Although not quite obvious by the occasional details, Dr. Frank Vertosick apparently went through a neurosurgeon's schooling / training / career advancement in Pittsburgh, Pennsylvania of the 1980's - I lost count of how many times a patient, their visiting relative, or a medical professional lights up a cigarette in the hospital interior (!) - and he highlights a number of his cases and/or professional experiences in the concise but often involving medical memoir When the Air Hits Your Brain. The author comes across as an honest and self-deprecating straight-shooter type (although I would've guessed that he would've joked about his surname, which sounds like a vaguely Germanic term for flight nausea), and his many stories are culled from his various successive physician positions (intern, resident, attending, etc.) throughout the years 'on the job.' They run the gamut from the successes to the mistakes, from the heroic life-saving moments to the truly heartbreaking or tragic incidents. *I defy any reader not to burst into tears - because I sure as hell did - by the concluding pages of chapter 10's 'Rebecca,' about a very ailing six-week old infant that he oversaw during his required pediatric rotation.* Other than some medical terms or explanations being sometimes difficult to fully comprehend without diagrams or photographs, this was an insightful and affecting book.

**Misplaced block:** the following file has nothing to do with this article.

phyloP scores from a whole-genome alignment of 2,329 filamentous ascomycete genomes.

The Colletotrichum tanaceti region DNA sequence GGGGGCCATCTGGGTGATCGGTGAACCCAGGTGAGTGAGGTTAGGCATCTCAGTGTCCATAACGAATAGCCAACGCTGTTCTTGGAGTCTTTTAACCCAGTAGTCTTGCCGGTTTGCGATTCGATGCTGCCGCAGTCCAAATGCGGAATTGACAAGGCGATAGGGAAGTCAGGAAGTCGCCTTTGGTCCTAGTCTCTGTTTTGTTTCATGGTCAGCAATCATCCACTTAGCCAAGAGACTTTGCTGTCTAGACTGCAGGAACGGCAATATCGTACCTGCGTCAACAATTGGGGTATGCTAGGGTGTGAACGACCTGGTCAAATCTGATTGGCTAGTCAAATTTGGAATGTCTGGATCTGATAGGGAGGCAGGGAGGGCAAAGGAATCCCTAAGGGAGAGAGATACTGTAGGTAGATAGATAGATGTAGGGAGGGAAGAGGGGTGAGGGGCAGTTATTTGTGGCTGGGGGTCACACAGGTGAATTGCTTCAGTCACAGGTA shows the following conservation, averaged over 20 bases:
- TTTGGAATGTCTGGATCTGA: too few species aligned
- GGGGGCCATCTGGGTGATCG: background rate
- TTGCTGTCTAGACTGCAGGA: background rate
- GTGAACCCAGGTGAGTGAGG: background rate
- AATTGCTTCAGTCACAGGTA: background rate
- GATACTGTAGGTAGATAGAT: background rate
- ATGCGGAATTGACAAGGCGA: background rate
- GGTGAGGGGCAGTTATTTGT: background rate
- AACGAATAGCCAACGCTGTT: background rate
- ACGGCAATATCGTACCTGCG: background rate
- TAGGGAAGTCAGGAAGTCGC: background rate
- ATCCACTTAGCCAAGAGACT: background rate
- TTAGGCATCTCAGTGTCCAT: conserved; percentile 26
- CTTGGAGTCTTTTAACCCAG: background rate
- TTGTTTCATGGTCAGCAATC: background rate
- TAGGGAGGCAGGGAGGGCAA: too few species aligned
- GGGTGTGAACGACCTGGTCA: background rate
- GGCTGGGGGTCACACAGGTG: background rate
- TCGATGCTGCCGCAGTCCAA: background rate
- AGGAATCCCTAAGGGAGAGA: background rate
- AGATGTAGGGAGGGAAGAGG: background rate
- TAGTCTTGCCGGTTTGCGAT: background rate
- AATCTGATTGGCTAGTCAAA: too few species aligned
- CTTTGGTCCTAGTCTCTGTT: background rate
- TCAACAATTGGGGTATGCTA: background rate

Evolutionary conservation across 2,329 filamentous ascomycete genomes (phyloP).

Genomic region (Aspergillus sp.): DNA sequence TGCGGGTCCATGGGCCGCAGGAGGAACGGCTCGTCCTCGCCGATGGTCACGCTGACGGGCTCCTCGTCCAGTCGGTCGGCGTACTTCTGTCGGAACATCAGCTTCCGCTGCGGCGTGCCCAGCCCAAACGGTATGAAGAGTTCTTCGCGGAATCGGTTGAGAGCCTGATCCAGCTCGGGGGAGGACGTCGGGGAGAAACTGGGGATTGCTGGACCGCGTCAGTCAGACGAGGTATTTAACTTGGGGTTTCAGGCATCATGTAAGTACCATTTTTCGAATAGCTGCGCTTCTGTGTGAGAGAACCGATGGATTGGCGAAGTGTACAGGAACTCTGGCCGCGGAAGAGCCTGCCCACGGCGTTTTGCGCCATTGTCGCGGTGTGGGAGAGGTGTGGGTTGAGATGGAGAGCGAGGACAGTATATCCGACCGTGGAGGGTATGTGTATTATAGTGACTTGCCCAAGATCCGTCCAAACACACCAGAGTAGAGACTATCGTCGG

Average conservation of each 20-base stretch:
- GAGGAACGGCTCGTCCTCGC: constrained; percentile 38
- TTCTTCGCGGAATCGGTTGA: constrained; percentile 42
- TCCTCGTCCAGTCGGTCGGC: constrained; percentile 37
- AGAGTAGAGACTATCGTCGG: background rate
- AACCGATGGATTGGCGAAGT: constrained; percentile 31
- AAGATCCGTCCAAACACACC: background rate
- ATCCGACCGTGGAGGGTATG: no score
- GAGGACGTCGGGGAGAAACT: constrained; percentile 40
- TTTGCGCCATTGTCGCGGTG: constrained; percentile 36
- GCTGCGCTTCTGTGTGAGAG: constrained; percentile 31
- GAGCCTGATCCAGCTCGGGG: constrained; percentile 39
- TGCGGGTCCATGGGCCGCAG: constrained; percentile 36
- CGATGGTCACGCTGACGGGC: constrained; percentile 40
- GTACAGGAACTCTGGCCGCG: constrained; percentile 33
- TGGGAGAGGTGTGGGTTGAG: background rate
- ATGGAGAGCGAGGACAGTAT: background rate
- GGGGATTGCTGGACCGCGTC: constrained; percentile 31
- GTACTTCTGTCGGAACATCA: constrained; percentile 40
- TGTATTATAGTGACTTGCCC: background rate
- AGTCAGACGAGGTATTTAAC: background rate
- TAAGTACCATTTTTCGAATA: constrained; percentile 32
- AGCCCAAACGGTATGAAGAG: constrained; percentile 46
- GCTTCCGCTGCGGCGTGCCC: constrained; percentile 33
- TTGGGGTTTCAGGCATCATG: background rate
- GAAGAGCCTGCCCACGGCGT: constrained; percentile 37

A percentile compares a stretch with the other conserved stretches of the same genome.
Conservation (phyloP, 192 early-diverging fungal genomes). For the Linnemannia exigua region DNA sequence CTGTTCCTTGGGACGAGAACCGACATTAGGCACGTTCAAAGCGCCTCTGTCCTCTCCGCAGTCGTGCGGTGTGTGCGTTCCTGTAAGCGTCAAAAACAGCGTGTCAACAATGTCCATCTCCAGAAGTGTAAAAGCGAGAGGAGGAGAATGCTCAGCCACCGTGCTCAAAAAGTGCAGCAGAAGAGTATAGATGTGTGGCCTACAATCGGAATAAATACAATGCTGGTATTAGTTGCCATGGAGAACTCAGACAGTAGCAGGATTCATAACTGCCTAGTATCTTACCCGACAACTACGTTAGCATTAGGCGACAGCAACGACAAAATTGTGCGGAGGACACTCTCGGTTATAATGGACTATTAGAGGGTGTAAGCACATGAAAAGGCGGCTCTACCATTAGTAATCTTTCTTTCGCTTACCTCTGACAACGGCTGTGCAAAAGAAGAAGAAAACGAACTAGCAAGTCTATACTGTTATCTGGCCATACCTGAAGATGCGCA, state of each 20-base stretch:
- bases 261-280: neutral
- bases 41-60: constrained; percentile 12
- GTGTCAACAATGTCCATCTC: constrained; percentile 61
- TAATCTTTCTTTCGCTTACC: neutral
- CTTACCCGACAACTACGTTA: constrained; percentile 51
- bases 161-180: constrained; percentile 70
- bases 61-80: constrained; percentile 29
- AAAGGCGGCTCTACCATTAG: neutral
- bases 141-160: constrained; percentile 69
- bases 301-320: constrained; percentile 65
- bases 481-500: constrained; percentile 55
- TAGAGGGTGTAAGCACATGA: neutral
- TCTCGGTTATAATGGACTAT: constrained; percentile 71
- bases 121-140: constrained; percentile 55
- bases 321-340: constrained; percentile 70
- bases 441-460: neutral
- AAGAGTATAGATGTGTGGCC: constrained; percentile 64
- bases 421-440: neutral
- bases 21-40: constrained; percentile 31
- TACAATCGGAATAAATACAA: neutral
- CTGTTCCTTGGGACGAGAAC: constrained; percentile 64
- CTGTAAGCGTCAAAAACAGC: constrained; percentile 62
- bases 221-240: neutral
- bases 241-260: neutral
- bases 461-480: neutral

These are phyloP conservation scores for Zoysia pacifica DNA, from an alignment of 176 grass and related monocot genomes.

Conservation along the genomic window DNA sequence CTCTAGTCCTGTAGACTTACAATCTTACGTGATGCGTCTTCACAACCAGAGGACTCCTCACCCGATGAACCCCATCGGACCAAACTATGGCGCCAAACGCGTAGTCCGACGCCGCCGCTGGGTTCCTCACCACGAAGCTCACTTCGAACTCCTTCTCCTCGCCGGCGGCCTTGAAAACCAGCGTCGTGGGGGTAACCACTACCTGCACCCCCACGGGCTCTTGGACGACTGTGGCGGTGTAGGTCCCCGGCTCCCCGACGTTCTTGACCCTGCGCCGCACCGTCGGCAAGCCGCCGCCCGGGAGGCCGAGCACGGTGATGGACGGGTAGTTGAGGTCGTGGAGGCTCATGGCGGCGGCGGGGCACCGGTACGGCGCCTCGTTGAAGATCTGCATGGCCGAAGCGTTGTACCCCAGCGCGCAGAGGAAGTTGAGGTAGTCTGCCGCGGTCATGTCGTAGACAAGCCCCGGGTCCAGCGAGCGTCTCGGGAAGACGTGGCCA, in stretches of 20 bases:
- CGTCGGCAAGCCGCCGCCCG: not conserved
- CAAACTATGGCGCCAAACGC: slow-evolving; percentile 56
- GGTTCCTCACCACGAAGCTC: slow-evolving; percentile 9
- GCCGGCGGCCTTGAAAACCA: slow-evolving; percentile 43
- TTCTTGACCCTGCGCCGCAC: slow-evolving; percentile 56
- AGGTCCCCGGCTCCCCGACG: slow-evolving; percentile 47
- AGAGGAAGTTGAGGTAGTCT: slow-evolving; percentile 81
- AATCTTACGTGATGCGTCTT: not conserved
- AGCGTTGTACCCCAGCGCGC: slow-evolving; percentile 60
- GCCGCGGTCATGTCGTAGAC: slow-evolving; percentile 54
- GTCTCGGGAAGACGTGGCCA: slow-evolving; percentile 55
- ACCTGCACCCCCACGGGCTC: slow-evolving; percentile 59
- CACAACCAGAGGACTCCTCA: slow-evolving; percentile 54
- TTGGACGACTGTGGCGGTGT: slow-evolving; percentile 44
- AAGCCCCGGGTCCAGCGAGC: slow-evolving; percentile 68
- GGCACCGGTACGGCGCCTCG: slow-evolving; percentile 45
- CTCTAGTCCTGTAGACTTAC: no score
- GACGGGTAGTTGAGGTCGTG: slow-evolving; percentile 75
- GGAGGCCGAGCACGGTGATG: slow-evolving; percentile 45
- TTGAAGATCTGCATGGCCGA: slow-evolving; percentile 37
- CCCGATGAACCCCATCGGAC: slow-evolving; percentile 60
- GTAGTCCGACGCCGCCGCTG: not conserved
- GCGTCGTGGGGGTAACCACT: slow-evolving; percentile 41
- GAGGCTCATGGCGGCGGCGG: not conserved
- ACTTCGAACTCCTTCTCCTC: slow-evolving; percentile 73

I couldn't put this book down. It was a brillant and an unvarnished retrospective on the author's difficult five years in medical residency for neurosurgery. The story has both great humor and pathos and I haven't both cried and laughed in the same sitting like I did with this book in as long as I can remember.
His "rules of neurosurgery" are particularly enjoyable:
1. You "ain't never" the same when the air hits your brain. 2. The only minor operation is one that someone else is doing. 3. If the patient isn't dead, you can always make him worse if you try hard enough. 4. One look at the patient is better than a thousand phone calls from the nurse. 5. Operating on the wrong patient or doing the wrong side of the body makes for a very bad day--always ask the patient what side their pain is on, which leg hurts, which hand is numb.